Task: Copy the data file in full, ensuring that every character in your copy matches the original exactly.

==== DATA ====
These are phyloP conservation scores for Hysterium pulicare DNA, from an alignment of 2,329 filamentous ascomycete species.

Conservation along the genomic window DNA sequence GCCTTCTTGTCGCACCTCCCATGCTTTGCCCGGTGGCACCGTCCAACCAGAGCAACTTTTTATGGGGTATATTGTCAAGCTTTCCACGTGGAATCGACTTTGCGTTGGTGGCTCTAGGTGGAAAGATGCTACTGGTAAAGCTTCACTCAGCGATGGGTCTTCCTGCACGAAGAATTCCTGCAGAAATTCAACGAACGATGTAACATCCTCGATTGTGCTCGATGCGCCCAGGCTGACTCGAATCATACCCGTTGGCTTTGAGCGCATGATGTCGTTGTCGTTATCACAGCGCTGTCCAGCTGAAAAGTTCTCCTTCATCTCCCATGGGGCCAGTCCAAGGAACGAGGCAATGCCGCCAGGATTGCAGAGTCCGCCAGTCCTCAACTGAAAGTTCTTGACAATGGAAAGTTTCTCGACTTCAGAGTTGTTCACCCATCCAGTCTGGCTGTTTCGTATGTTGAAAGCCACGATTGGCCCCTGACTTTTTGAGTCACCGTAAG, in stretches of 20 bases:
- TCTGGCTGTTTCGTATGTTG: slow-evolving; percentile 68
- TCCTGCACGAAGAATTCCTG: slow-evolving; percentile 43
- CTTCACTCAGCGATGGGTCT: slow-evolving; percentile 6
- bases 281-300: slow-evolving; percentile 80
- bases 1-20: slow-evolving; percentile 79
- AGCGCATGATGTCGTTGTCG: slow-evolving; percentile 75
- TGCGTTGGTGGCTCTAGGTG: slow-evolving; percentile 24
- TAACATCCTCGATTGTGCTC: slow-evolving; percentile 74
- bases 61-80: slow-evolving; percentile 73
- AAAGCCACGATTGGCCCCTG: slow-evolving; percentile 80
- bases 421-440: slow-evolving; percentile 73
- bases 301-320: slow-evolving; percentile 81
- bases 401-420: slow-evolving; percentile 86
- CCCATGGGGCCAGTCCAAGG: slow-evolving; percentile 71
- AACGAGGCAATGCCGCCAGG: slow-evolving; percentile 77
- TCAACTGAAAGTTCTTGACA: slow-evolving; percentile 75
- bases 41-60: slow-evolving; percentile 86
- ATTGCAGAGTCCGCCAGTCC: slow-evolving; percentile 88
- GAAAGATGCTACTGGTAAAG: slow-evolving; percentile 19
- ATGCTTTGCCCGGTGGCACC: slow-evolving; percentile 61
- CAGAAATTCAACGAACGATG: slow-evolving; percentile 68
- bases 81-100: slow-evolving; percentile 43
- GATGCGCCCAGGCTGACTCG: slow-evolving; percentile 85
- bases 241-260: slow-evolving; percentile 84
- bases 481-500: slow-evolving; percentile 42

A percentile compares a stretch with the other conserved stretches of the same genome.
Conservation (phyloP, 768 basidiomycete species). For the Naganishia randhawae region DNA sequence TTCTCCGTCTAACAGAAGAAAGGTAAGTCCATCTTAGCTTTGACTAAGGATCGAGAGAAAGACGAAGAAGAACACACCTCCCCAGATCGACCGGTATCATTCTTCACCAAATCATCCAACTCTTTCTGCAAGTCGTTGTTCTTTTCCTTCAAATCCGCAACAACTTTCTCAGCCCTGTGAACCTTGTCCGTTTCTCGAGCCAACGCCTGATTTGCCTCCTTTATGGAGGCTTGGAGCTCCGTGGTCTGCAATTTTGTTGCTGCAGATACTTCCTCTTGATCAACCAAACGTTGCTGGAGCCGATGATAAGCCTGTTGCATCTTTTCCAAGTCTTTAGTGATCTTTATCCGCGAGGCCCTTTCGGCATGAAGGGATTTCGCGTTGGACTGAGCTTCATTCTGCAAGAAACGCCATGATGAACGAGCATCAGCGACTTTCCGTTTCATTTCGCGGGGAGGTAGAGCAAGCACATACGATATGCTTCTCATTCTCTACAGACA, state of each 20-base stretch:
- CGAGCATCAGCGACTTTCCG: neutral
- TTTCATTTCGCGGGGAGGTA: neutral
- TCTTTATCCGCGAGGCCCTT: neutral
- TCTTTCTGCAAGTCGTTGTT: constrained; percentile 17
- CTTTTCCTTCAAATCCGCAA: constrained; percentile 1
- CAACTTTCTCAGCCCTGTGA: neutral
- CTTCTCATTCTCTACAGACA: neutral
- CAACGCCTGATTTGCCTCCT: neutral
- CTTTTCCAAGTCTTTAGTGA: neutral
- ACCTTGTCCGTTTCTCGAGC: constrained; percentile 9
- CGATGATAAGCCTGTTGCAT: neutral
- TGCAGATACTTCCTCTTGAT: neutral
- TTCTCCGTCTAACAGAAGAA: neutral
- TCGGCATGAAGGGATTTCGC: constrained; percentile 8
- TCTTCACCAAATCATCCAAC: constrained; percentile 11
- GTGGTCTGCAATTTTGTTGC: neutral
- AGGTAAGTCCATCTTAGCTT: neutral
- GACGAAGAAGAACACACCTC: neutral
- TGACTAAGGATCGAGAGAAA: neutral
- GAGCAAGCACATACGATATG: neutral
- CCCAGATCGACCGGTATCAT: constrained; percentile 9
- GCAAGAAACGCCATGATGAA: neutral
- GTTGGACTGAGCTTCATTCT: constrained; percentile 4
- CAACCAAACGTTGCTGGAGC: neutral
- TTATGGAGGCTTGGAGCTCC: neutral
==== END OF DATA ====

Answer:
These are phyloP conservation scores for Hysterium pulicare DNA, from an alignment of 2,329 filamentous ascomycete species.

Conservation along the genomic window DNA sequence GCCTTCTTGTCGCACCTCCCATGCTTTGCCCGGTGGCACCGTCCAACCAGAGCAACTTTTTATGGGGTATATTGTCAAGCTTTCCACGTGGAATCGACTTTGCGTTGGTGGCTCTAGGTGGAAAGATGCTACTGGTAAAGCTTCACTCAGCGATGGGTCTTCCTGCACGAAGAATTCCTGCAGAAATTCAACGAACGATGTAACATCCTCGATTGTGCTCGATGCGCCCAGGCTGACTCGAATCATACCCGTTGGCTTTGAGCGCATGATGTCGTTGTCGTTATCACAGCGCTGTCCAGCTGAAAAGTTCTCCTTCATCTCCCATGGGGCCAGTCCAAGGAACGAGGCAATGCCGCCAGGATTGCAGAGTCCGCCAGTCCTCAACTGAAAGTTCTTGACAATGGAAAGTTTCTCGACTTCAGAGTTGTTCACCCATCCAGTCTGGCTGTTTCGTATGTTGAAAGCCACGATTGGCCCCTGACTTTTTGAGTCACCGTAAG, in stretches of 20 bases:
- TCTGGCTGTTTCGTATGTTG: slow-evolving; percentile 68
- TCCTGCACGAAGAATTCCTG: slow-evolving; percentile 43
- CTTCACTCAGCGATGGGTCT: slow-evolving; percentile 6
- bases 281-300: slow-evolving; percentile 80
- bases 1-20: slow-evolving; percentile 79
- AGCGCATGATGTCGTTGTCG: slow-evolving; percentile 75
- TGCGTTGGTGGCTCTAGGTG: slow-evolving; percentile 24
- TAACATCCTCGATTGTGCTC: slow-evolving; percentile 74
- bases 61-80: slow-evolving; percentile 73
- AAAGCCACGATTGGCCCCTG: slow-evolving; percentile 80
- bases 421-440: slow-evolving; percentile 73
- bases 301-320: slow-evolving; percentile 81
- bases 401-420: slow-evolving; percentile 86
- CCCATGGGGCCAGTCCAAGG: slow-evolving; percentile 71
- AACGAGGCAATGCCGCCAGG: slow-evolving; percentile 77
- TCAACTGAAAGTTCTTGACA: slow-evolving; percentile 75
- bases 41-60: slow-evolving; percentile 86
- ATTGCAGAGTCCGCCAGTCC: slow-evolving; percentile 88
- GAAAGATGCTACTGGTAAAG: slow-evolving; percentile 19
- ATGCTTTGCCCGGTGGCACC: slow-evolving; percentile 61
- CAGAAATTCAACGAACGATG: slow-evolving; percentile 68
- bases 81-100: slow-evolving; percentile 43
- GATGCGCCCAGGCTGACTCG: slow-evolving; percentile 85
- bases 241-260: slow-evolving; percentile 84
- bases 481-500: slow-evolving; percentile 42

A percentile compares a stretch with the other conserved stretches of the same genome.
Conservation (phyloP, 768 basidiomycete species). For the Naganishia randhawae region DNA sequence TTCTCCGTCTAACAGAAGAAAGGTAAGTCCATCTTAGCTTTGACTAAGGATCGAGAGAAAGACGAAGAAGAACACACCTCCCCAGATCGACCGGTATCATTCTTCACCAAATCATCCAACTCTTTCTGCAAGTCGTTGTTCTTTTCCTTCAAATCCGCAACAACTTTCTCAGCCCTGTGAACCTTGTCCGTTTCTCGAGCCAACGCCTGATTTGCCTCCTTTATGGAGGCTTGGAGCTCCGTGGTCTGCAATTTTGTTGCTGCAGATACTTCCTCTTGATCAACCAAACGTTGCTGGAGCCGATGATAAGCCTGTTGCATCTTTTCCAAGTCTTTAGTGATCTTTATCCGCGAGGCCCTTTCGGCATGAAGGGATTTCGCGTTGGACTGAGCTTCATTCTGCAAGAAACGCCATGATGAACGAGCATCAGCGACTTTCCGTTTCATTTCGCGGGGAGGTAGAGCAAGCACATACGATATGCTTCTCATTCTCTACAGACA, state of each 20-base stretch:
- CGAGCATCAGCGACTTTCCG: neutral
- TTTCATTTCGCGGGGAGGTA: neutral
- TCTTTATCCGCGAGGCCCTT: neutral
- TCTTTCTGCAAGTCGTTGTT: constrained; percentile 17
- CTTTTCCTTCAAATCCGCAA: constrained; percentile 1
- CAACTTTCTCAGCCCTGTGA: neutral
- CTTCTCATTCTCTACAGACA: neutral
- CAACGCCTGATTTGCCTCCT: neutral
- CTTTTCCAAGTCTTTAGTGA: neutral
- ACCTTGTCCGTTTCTCGAGC: constrained; percentile 9
- CGATGATAAGCCTGTTGCAT: neutral
- TGCAGATACTTCCTCTTGAT: neutral
- TTCTCCGTCTAACAGAAGAA: neutral
- TCGGCATGAAGGGATTTCGC: constrained; percentile 8
- TCTTCACCAAATCATCCAAC: constrained; percentile 11
- GTGGTCTGCAATTTTGTTGC: neutral
- AGGTAAGTCCATCTTAGCTT: neutral
- GACGAAGAAGAACACACCTC: neutral
- TGACTAAGGATCGAGAGAAA: neutral
- GAGCAAGCACATACGATATG: neutral
- CCCAGATCGACCGGTATCAT: constrained; percentile 9
- GCAAGAAACGCCATGATGAA: neutral
- GTTGGACTGAGCTTCATTCT: constrained; percentile 4
- CAACCAAACGTTGCTGGAGC: neutral
- TTATGGAGGCTTGGAGCTCC: neutral